Select Committee on Environment, Transport and Regional Affairs Minutes of Evidence

Examination of Witnesses (Questions 280 - 297)



Mr Bennett

  280. What are the consequences? Are lots more near-misses and dangerous situations occurring?
  (Captain Glass) I have seen no evidence to indicate that.


  281. You are uneasy about it.
  (Captain Glass) Yes, I am uneasy. Being responsible for the inspection regime or local lights we visit every port, we inspect the 9,500 local aids to navigation and we are continuously expressing our concern.

Mr Bennett

  282. Do you think that the one incident which perhaps has been argued was a one-off at Milford Haven might be repeated somewhere else, if not with quite such disastrous environmental consequences?
  (Captain Glass) That was a particularly disastrous incident, but I hope that things have improved and I know that the intent of the port marine safety code and the guide to good practice and the standardising of pilot training will go a long way to improving the likelihood of it never occurring again. I cannot say that it will not happen.

  283. What about the recruitment of people who are suitably qualified for the whole of this area? Is that a problem?
  (Captain Glass) Recruitment of pilots?

  284. Recruitment of pilots, the whole of the inspection regime in ports.
  (Captain Glass) It is certainly under pressure, it must be with the reduction in British ships and British mariners from whence all these people are drawn or have traditionally been drawn.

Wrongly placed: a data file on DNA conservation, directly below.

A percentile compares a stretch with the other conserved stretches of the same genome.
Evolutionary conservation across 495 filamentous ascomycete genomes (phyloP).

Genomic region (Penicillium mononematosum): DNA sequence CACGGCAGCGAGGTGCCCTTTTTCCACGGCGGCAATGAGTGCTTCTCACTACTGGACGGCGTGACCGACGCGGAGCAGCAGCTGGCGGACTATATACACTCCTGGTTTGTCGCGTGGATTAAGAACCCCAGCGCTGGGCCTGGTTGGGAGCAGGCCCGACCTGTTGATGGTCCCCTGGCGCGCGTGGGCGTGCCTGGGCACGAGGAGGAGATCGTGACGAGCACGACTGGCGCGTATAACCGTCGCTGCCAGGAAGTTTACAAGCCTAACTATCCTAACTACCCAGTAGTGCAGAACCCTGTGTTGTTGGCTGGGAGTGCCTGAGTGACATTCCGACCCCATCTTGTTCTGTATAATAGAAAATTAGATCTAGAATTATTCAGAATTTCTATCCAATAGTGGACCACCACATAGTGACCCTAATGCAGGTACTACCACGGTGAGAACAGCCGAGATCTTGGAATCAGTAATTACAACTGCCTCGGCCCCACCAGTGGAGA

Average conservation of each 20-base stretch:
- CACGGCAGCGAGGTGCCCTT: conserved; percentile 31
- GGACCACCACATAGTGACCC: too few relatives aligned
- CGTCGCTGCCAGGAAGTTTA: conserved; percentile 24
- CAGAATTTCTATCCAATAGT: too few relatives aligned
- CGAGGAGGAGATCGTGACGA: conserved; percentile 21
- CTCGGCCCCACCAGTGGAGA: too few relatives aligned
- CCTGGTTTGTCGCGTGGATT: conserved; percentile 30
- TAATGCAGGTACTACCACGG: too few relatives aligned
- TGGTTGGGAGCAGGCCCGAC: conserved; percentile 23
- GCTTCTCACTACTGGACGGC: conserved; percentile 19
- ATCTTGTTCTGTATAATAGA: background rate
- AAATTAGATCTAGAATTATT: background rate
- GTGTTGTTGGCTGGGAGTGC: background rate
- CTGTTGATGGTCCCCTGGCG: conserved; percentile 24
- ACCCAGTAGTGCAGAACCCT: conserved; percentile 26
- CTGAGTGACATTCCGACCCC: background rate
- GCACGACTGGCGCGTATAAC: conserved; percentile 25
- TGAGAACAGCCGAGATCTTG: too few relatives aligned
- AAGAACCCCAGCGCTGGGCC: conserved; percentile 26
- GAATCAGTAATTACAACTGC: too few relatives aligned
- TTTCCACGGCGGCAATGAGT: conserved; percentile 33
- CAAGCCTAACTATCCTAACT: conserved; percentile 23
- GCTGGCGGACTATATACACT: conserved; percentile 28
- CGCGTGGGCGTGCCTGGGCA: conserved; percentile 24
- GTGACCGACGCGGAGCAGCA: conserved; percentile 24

285. What needs to be done about it?
  (Captain Glass) Our experience is that there is no recruitment problem. There are plenty of young people out there who would like to go to sea. We run a cadet training scheme under the corporate charity and we have 60 cadets in training at all times. For every 15 places each year we get literally hundreds of applicants. Our problem is finding enough British ships with enough bunks to put them in. That is where we are under pressure. We have great hope that the tonnage tax will put more British ships available to us to put our youngsters in to train.

  286. Do you think that then will increase the number of people who are in training?
  (Captain Glass) Yes; we certainly hope so.

Mr Donaldson

  287. What role is played by the Corporation of Trinity House in terms of advising the ports industry on safety and training matters?
  (Captain Glass) Our only statutory duty is inspection of their aids to navigation, their lighthouses, buoys, beacons and all that manner of things. During our annual inspection of local aids we do undertake consultation with the harbour master and his representatives and assist in risk assessment of the port entry and departure, where they should deploy their aids to navigation to the best effect, because we are the experts and we are responsible for the general navigation around the whole of the coast. That is the only interface at which we consult with the ports and advise them on how best to do it.